The e-fluid heated in electronic cigarettes (e-cigarettes) is largely composed of organic compounds, specifically propylene glycol, vegetable glycerin and flavouring compounds. When heated, as it is in an e-cigarette, the chemical species in this fluid have the potential to oxidise into carbon monoxide (CO) and other species. Using diode laser spectroscopy, the concentration of CO in e-cigarette mainstream effluent as a function of e-cigarette power and flavour was measured. Carbon monoxide concentration was found to be a direct function of the power of the resistive heating. At the highest powers testable using commercial e-cigarette components, the maximum CO concentration measured was over 180 ppm. The flavouring compounds in the e-fluid also had an effect on the concentration of carbon monoxide present in the effluent.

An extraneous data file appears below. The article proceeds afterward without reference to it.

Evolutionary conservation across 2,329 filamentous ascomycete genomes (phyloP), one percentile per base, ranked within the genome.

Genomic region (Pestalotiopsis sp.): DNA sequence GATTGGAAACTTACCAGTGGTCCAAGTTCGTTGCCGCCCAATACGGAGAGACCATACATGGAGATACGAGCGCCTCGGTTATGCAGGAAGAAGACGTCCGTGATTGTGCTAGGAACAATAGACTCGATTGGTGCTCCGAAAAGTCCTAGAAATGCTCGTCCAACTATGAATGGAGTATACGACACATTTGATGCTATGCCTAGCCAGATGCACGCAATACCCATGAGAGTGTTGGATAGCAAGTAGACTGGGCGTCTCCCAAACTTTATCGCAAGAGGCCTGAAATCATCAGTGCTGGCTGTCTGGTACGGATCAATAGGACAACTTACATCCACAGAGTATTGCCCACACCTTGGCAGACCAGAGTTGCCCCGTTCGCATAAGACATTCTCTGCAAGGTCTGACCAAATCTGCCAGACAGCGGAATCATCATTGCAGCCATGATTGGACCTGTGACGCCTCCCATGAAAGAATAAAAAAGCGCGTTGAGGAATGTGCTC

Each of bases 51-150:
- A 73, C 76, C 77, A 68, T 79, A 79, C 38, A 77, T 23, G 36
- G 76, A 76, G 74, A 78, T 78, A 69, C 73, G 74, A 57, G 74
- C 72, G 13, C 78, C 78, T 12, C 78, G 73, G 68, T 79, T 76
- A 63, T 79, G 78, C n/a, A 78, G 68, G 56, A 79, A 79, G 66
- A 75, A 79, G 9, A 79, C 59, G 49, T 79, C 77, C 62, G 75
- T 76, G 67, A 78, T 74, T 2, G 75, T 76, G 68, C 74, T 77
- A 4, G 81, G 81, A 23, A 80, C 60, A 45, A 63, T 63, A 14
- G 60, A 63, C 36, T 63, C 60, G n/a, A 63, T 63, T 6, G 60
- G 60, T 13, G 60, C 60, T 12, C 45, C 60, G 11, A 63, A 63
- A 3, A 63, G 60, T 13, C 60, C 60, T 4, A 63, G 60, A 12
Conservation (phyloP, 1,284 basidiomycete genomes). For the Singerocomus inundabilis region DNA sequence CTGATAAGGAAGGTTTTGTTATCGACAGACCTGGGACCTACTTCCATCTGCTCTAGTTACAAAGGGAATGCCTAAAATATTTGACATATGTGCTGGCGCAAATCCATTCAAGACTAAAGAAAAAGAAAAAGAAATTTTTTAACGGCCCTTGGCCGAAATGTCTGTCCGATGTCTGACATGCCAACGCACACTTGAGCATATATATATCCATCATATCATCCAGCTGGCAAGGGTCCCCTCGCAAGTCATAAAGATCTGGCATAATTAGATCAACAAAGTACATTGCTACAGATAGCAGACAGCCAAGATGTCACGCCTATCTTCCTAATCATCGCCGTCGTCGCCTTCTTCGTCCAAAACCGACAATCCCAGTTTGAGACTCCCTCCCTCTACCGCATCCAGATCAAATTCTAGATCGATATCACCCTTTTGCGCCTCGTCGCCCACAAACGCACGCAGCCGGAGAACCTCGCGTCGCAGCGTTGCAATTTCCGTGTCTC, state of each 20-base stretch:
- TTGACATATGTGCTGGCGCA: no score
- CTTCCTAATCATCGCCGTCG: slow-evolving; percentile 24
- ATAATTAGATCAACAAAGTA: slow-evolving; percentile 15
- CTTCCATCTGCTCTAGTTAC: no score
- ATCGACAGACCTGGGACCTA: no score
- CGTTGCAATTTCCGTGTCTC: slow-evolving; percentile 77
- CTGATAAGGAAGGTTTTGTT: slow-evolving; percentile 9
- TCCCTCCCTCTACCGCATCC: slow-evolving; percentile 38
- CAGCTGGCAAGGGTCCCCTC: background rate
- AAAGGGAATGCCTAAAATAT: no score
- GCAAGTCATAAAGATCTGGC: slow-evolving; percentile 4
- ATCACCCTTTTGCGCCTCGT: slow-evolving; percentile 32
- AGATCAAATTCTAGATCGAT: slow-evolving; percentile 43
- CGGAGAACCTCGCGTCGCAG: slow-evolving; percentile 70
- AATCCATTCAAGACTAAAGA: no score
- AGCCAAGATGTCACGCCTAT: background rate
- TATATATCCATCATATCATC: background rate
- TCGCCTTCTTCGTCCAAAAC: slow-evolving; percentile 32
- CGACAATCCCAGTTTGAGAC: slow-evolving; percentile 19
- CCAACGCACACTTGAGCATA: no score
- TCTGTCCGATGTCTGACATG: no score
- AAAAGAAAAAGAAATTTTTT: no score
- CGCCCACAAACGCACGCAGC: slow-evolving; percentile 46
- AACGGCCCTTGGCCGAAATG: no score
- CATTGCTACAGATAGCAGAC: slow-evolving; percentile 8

- electronic nicotine delivery devices
- global health
- harm reduction
- priority/special populations
Statistics from Altmetric.com
If you wish to reuse any or all of this article please use the link below which will take you to the Copyright Clearance Center’s RightsLink service. You will be able to get a quick price and instant permission to reuse the content in many different ways.